ALCOS Social Studies Content Standard Grade(s): 3, 5, 7 (Civics), 8

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  • Mississippian Technology Mural

    Mural (painted by Karen Carr) on display in "The First Alabamians" museum exhibit at the Alabama Department of Archives and History (ADAH). While the mural itself is not a primary source, the artist incorporated a number of primary source artifacts housed at ADAH into the scene depicted. Mississippians made ornamental items, including beads, necklaces, and gorgets (pendants), out of shells. They also made fishhooks, hoes, and awls out of bones.

    ALCOS Social Studies Content Standard Grade(s): 3, 5, 8

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  • Mississippian Community Life Mural

    Mural (painted by Karen Carr) on display in "The First Alabamians" museum exhibit at the Alabama Department of Archives and History (ADAH). While the mural itself is not a primary source, the artist incorporated a number of primary source artifacts housed at ADAH into the scene depicted. This mural shows men playing games in their community's central plaza. The central plaza, a feature common to all Mississippian towns and villages, was where people gathered for recreation and ceremonies. In the background are houses made of daubed mud and sticks.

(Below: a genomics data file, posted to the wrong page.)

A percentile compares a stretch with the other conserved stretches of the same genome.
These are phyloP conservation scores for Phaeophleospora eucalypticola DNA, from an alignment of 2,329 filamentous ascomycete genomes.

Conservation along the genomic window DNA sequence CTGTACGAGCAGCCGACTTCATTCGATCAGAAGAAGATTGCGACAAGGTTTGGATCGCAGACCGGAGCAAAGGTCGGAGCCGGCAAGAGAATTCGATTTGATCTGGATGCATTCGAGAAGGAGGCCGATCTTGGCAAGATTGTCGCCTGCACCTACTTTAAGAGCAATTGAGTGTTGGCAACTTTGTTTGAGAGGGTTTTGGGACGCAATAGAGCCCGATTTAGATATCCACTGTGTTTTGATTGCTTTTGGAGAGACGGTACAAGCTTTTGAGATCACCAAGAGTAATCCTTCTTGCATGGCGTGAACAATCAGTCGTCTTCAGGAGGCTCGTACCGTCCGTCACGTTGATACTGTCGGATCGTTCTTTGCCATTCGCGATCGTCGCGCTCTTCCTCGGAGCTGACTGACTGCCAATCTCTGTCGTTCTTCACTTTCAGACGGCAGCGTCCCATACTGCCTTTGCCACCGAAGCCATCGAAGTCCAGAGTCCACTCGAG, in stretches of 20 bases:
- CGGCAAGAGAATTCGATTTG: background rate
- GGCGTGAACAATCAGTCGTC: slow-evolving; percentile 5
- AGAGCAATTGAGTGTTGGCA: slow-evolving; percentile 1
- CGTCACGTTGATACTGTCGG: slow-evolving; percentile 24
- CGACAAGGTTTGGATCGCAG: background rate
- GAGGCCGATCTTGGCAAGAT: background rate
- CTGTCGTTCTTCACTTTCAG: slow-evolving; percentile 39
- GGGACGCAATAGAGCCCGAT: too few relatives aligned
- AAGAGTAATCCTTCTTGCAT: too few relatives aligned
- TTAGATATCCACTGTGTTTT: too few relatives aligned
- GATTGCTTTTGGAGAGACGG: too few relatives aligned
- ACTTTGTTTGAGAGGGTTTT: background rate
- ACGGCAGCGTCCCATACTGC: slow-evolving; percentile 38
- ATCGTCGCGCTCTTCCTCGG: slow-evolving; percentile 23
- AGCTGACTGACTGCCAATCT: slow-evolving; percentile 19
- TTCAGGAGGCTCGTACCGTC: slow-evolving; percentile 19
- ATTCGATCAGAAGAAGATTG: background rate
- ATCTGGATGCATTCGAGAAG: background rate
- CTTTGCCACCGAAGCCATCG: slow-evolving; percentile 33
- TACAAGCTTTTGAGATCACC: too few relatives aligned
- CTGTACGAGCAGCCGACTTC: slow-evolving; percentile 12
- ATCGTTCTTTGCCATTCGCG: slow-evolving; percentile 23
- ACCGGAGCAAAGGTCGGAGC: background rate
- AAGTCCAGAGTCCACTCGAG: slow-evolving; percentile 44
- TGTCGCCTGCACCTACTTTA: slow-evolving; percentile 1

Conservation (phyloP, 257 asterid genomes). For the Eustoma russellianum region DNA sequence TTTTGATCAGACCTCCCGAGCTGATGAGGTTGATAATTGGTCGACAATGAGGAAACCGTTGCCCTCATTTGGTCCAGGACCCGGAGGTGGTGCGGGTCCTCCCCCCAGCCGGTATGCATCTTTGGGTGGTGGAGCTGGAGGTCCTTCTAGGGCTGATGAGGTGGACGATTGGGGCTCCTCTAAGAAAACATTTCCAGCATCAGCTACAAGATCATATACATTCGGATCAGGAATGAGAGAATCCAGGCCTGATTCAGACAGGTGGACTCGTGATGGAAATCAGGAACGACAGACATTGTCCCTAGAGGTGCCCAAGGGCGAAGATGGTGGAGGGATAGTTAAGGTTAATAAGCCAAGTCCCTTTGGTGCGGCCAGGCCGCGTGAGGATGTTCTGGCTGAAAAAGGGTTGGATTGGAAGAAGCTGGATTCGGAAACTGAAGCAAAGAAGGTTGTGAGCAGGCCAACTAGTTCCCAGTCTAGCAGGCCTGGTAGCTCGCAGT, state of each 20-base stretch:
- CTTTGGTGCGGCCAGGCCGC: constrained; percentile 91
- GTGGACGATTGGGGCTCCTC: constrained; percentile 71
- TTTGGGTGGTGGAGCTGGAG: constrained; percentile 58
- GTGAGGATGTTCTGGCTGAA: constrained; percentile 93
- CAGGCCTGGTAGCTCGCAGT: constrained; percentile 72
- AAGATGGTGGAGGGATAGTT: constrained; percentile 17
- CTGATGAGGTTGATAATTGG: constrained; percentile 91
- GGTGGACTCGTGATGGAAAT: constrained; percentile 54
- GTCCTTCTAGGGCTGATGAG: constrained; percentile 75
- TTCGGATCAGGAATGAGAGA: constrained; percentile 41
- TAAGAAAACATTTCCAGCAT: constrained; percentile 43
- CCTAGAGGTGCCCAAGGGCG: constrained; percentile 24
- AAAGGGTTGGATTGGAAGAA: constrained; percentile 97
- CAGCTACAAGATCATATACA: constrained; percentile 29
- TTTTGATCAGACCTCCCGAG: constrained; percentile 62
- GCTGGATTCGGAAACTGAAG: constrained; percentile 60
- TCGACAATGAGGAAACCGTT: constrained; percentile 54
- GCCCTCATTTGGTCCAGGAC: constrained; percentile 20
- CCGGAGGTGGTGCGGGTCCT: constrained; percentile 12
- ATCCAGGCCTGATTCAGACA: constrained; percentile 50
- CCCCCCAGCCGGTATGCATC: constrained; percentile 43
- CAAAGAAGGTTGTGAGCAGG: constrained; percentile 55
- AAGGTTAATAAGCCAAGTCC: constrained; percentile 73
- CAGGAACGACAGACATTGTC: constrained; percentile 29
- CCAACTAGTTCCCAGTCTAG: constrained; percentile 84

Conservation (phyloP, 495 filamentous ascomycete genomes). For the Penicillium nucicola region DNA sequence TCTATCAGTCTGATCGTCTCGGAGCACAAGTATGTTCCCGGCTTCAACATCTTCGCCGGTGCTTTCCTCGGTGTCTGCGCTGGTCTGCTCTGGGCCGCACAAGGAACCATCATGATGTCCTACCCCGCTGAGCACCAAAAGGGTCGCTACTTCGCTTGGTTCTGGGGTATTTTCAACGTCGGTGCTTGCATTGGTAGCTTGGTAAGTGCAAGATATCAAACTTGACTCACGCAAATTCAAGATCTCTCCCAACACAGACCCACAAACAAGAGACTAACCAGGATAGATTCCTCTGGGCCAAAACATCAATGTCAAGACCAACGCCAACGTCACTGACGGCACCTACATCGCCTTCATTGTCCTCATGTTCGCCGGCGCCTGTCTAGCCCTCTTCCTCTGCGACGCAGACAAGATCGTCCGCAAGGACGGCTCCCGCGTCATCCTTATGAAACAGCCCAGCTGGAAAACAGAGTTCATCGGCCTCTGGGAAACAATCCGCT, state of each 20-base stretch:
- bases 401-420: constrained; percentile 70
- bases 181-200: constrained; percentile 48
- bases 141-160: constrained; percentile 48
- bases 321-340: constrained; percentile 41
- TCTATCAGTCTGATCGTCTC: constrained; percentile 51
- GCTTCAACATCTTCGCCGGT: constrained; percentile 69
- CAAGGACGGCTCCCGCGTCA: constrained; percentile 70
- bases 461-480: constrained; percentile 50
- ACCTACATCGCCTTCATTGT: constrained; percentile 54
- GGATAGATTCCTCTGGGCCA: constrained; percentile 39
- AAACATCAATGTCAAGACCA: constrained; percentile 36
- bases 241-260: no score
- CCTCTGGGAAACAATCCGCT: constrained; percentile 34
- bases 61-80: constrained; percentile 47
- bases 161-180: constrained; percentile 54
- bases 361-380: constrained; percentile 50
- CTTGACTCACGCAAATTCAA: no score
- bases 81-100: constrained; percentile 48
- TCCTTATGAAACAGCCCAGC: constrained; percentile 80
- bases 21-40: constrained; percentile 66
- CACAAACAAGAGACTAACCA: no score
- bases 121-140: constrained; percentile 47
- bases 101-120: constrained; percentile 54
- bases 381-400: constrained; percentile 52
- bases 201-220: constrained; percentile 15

ALCOS Social Studies Content Standard Grade(s): 3, 5, 8

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  • Mississippian Ceremony and Symbolism Mural

    Mural (painted by Karen Carr) on display in "The First Alabamians" museum exhibit at the Alabama Department of Archives and History (ADAH). While the mural itself is not a primary source, the artist incorporated a number of primary source artifacts housed at ADAH into the scene depicted. Mississippian life was full of symbol and elaborate ceremony. This mural shows a ceremony taking place on top of a mound. On the right, the man is holding a monolithic ax, a status symbol commonly used in Mississippian ceremonies. At his feet are decorated pottery and two rattlesnake disks, the icon of Moundville culture.

    ALCOS Social Studies Content Standard Grade(s): 3, 5, 8